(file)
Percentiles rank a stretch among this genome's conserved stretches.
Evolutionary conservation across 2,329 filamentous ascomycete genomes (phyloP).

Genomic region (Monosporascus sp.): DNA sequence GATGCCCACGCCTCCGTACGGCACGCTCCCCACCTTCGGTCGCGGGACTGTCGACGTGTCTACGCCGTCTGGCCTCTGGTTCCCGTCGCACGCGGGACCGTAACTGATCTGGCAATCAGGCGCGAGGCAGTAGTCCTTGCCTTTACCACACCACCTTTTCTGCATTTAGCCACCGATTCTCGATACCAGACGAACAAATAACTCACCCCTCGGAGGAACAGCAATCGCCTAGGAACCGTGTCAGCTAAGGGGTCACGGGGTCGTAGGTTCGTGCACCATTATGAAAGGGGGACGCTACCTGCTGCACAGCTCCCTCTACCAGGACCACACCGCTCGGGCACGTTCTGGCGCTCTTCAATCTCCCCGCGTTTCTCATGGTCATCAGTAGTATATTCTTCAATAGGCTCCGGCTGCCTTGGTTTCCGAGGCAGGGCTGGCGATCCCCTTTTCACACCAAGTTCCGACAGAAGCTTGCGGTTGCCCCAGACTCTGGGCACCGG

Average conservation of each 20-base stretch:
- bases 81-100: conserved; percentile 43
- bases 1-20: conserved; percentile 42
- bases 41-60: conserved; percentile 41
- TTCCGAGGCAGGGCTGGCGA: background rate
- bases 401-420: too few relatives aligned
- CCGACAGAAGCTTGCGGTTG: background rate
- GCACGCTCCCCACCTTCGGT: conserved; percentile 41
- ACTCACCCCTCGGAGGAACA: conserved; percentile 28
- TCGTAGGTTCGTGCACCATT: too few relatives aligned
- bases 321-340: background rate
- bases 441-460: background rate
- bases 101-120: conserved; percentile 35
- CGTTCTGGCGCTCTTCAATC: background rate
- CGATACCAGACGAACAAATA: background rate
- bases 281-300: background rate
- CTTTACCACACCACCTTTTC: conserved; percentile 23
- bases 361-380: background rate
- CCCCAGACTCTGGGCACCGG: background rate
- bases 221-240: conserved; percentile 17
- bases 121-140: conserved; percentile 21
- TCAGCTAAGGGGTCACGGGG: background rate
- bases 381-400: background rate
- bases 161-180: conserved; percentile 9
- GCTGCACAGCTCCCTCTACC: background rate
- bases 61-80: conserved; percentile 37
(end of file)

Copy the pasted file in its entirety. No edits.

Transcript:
Percentiles rank a stretch among this genome's conserved stretches.
Evolutionary conservation across 2,329 filamentous ascomycete genomes (phyloP).

Genomic region (Monosporascus sp.): DNA sequence GATGCCCACGCCTCCGTACGGCACGCTCCCCACCTTCGGTCGCGGGACTGTCGACGTGTCTACGCCGTCTGGCCTCTGGTTCCCGTCGCACGCGGGACCGTAACTGATCTGGCAATCAGGCGCGAGGCAGTAGTCCTTGCCTTTACCACACCACCTTTTCTGCATTTAGCCACCGATTCTCGATACCAGACGAACAAATAACTCACCCCTCGGAGGAACAGCAATCGCCTAGGAACCGTGTCAGCTAAGGGGTCACGGGGTCGTAGGTTCGTGCACCATTATGAAAGGGGGACGCTACCTGCTGCACAGCTCCCTCTACCAGGACCACACCGCTCGGGCACGTTCTGGCGCTCTTCAATCTCCCCGCGTTTCTCATGGTCATCAGTAGTATATTCTTCAATAGGCTCCGGCTGCCTTGGTTTCCGAGGCAGGGCTGGCGATCCCCTTTTCACACCAAGTTCCGACAGAAGCTTGCGGTTGCCCCAGACTCTGGGCACCGG

Average conservation of each 20-base stretch:
- bases 81-100: conserved; percentile 43
- bases 1-20: conserved; percentile 42
- bases 41-60: conserved; percentile 41
- TTCCGAGGCAGGGCTGGCGA: background rate
- bases 401-420: too few relatives aligned
- CCGACAGAAGCTTGCGGTTG: background rate
- GCACGCTCCCCACCTTCGGT: conserved; percentile 41
- ACTCACCCCTCGGAGGAACA: conserved; percentile 28
- TCGTAGGTTCGTGCACCATT: too few relatives aligned
- bases 321-340: background rate
- bases 441-460: background rate
- bases 101-120: conserved; percentile 35
- CGTTCTGGCGCTCTTCAATC: background rate
- CGATACCAGACGAACAAATA: background rate
- bases 281-300: background rate
- CTTTACCACACCACCTTTTC: conserved; percentile 23
- bases 361-380: background rate
- CCCCAGACTCTGGGCACCGG: background rate
- bases 221-240: conserved; percentile 17
- bases 121-140: conserved; percentile 21
- TCAGCTAAGGGGTCACGGGG: background rate
- bases 381-400: background rate
- bases 161-180: conserved; percentile 9
- GCTGCACAGCTCCCTCTACC: background rate
- bases 61-80: conserved; percentile 37